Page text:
The 2nd photo is of the latest – and final(?) stonewall, which I built myself. The mixture of daffodil types – white or yellow petalled – with the different shades of red sandstone, plus the shadows of the bushes behind, make this – I think – a well composed photos.

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The Herring wall with a variety of daffodils

A new plant in my garden is honeywort, given to me by my lifelong friend and fellow blogger Tam Bruce and his wife Sandra. Tam gave me two cuttings from their impressive garden in Edinburgh. This plant, shown below, has the wonderful name of Cerinthe major “Purpurascens”. It is a long established plant which attracts bees – thus its name – and one source quotes Virgil as ” using this plant as an offering to swarming bees in order to entice them into a new hive”.  As the photo shows, the plant has very colourful  tubular bell flowers, and at the moment, the leaves are starting to change colour and will develop into brilliant blue leaves or, more precisely, bracts which are defined as “leaf like structures”. So there is more to come from this plant, which seeds itself vigorously and has to be controlled. Tam and I had some fun in email exchanges, suggesting a modern update of the Beatles’ song Honey Pie, with a new line of “Honeywort, you are driving me crazy..”. I like the shadow of the plant against the stone and its intriguing shapes.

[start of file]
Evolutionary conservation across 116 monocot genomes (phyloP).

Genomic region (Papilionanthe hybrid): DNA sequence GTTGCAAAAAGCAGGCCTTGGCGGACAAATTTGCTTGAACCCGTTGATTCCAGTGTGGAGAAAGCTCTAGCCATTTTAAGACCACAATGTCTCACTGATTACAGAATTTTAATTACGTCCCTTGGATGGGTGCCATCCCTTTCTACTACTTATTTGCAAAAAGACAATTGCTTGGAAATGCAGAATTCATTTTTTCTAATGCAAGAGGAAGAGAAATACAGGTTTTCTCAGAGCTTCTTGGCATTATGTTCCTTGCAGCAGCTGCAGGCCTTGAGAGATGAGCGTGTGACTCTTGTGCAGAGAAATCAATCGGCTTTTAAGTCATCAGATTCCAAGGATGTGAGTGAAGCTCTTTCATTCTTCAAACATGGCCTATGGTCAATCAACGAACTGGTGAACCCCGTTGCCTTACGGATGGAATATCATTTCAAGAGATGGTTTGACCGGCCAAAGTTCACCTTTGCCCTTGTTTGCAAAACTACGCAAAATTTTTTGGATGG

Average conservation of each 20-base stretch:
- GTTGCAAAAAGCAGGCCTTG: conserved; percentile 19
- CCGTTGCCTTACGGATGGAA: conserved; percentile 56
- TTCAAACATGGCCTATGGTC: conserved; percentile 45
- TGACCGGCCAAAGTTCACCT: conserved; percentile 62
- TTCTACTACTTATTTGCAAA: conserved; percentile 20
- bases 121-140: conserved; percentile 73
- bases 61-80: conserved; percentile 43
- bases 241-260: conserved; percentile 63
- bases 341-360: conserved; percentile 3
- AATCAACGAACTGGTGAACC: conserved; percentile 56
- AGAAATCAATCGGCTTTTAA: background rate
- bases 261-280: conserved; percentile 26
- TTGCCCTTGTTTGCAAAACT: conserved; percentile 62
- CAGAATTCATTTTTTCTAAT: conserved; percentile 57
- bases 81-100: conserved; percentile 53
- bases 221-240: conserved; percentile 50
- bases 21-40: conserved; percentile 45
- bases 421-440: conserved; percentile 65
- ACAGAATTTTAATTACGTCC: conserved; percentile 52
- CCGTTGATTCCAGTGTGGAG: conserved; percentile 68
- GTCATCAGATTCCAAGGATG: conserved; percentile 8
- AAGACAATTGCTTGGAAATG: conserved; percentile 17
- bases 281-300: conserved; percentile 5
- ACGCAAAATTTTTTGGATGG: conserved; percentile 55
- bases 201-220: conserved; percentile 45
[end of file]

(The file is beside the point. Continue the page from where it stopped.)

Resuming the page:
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Honeywort in my garden

 

M C Escher, Mark Doty and garden shapes

September 25, 2015

A fascinating programme on TV this week, with Roger Penrose examining the work of one of his heroes, the artist/designer M C Escher. In the programme, which is only available to UK viewers on IPlayer. However, for those of you outside the UK, there are 4 clips from the programme (I’m hoping that you can access these). The most interesting to me was Ascending and Descending aka The never-ending staircase. When you look at this print (see below), Penrose notes that “the monks appear to be going nowhere” as the stairs are endless. Escher also produced fascinating tessellations and in another clip, Penrose points out how Escher’s design replicates the angels and devils in the print. For Penrose, this echoes his own mathematical studies of shapes and for the lay person, it presents a fascinating series of replications which seem to blend into each other. An exhibition of Escher’s work is currently on (but ends this weekend) at the Scottish National Gallery of Modern Art.